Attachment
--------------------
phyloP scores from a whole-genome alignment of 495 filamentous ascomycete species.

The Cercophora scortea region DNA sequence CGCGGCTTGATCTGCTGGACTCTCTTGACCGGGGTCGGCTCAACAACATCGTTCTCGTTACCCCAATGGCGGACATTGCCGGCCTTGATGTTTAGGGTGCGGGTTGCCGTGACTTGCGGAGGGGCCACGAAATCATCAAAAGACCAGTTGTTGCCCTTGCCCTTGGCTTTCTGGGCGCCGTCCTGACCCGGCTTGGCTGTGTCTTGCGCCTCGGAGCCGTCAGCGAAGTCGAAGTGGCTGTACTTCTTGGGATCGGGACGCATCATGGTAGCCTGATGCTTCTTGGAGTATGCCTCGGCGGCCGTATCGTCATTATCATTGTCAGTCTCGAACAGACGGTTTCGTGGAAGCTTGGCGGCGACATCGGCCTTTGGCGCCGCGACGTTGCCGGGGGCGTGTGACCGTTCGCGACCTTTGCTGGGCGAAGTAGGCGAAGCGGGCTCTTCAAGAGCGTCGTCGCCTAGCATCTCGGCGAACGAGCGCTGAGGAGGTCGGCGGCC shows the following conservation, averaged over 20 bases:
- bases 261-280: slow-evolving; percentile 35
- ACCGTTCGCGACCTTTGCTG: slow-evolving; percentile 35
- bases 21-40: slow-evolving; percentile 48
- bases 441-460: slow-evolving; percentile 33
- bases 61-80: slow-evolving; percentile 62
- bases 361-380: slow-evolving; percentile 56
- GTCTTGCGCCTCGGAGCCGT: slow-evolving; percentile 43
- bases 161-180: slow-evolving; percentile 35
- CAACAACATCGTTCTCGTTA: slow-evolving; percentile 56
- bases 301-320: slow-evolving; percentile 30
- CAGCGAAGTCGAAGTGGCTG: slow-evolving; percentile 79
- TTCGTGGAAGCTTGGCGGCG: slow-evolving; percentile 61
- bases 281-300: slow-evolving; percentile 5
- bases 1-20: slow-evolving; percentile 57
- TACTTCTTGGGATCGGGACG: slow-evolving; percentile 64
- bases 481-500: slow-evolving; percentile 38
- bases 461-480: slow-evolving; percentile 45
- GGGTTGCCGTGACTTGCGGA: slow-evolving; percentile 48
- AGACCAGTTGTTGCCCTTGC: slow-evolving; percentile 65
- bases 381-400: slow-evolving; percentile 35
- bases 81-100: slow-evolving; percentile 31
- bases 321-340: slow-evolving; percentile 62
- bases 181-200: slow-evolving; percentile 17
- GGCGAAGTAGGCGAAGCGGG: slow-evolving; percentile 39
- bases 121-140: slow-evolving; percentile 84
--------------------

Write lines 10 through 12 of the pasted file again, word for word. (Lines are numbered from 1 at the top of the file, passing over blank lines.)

- bases 161-180: slow-evolving; percentile 35
- CAACAACATCGTTCTCGTTA: slow-evolving; percentile 56
- bases 301-320: slow-evolving; percentile 30